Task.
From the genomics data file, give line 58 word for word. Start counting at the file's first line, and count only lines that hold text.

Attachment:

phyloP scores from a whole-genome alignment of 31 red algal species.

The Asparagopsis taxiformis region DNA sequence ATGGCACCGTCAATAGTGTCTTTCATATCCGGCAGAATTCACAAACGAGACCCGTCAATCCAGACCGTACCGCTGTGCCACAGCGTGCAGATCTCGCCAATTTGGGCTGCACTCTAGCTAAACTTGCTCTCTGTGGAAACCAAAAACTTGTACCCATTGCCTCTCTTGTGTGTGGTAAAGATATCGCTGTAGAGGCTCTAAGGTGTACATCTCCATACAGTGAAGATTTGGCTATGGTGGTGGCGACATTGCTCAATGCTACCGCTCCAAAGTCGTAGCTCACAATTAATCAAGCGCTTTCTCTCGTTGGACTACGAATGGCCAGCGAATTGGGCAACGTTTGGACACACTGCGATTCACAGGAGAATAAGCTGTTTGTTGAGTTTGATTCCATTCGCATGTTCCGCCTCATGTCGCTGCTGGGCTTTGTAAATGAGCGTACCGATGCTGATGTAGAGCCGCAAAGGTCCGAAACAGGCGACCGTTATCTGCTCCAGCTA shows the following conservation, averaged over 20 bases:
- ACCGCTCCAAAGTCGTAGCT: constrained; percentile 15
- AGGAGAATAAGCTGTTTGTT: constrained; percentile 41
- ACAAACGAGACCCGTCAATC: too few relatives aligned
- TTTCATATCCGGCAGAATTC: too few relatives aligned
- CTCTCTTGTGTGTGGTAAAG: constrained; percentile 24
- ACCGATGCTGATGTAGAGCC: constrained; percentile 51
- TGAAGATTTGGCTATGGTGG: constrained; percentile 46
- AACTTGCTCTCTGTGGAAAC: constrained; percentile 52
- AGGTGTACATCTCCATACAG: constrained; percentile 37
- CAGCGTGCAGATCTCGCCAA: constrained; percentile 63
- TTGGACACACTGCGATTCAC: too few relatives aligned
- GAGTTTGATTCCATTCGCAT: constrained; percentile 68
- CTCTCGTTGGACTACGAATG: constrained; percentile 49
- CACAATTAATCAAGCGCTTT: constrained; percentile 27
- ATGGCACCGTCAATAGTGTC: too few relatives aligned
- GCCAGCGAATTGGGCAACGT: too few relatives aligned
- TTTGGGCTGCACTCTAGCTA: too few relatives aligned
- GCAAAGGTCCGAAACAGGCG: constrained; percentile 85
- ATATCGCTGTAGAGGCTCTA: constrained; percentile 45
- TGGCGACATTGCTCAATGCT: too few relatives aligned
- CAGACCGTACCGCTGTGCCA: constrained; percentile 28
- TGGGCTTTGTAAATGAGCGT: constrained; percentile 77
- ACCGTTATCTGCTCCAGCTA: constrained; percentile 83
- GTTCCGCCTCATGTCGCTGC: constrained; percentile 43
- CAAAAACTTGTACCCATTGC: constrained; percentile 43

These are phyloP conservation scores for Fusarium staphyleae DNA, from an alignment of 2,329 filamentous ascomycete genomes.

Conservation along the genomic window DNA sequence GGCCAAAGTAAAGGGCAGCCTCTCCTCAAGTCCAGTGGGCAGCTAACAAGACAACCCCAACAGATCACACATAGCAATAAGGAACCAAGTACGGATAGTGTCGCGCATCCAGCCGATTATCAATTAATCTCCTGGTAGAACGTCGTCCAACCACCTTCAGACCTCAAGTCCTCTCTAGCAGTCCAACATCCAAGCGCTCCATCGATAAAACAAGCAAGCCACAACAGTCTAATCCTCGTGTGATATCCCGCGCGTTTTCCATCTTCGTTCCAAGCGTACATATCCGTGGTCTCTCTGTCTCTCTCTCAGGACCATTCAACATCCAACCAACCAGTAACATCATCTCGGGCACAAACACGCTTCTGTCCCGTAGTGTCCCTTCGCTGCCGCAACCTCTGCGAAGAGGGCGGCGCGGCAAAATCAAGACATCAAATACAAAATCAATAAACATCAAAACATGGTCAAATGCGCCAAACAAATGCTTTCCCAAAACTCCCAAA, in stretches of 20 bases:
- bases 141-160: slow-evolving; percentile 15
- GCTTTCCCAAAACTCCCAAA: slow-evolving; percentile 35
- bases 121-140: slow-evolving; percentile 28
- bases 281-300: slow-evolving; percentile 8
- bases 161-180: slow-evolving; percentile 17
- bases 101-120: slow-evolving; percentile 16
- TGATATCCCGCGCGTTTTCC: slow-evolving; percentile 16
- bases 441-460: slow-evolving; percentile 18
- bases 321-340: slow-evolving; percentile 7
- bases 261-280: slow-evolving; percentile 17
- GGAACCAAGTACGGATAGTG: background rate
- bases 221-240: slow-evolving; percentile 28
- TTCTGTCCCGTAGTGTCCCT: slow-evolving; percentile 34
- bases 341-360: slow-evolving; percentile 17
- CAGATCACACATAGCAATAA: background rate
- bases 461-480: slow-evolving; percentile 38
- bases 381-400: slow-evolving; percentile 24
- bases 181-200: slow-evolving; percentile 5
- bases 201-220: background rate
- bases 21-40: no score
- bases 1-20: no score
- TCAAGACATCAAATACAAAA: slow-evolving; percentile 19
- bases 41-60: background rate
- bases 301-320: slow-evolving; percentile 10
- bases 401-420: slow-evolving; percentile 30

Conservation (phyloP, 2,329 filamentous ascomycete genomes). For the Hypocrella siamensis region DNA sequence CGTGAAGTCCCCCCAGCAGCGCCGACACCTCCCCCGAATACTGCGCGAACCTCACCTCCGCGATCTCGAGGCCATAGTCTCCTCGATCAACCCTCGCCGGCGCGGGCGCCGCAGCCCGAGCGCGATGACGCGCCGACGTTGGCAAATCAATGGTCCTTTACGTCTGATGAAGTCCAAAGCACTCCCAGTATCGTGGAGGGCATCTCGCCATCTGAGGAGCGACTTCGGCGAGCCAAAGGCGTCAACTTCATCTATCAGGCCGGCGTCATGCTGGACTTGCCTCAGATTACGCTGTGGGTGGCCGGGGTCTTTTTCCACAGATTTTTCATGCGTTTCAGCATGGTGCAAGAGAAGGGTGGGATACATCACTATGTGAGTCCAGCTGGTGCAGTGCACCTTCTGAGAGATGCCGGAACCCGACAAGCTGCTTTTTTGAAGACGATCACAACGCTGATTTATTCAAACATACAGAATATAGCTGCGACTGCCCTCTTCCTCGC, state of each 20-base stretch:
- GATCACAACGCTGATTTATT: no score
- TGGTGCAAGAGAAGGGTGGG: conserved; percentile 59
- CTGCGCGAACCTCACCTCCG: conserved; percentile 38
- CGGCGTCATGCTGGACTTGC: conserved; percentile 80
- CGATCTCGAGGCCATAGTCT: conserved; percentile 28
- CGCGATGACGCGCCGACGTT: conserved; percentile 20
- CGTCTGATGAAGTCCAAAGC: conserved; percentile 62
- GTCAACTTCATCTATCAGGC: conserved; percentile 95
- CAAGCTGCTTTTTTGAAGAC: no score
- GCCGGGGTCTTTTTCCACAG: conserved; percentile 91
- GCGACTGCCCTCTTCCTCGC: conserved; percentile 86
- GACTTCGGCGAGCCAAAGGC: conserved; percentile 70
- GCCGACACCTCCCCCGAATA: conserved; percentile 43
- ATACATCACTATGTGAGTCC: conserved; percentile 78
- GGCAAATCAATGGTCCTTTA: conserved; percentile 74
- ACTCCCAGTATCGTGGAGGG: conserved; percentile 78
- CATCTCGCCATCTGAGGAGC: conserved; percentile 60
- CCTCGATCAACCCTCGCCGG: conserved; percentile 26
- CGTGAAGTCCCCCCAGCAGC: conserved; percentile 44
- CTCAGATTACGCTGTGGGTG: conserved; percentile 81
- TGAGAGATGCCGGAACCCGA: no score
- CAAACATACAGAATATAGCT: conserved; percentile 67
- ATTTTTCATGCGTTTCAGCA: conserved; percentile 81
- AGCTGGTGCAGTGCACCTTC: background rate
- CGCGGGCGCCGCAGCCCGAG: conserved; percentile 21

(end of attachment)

- CTGCGCGAACCTCACCTCCG: conserved; percentile 38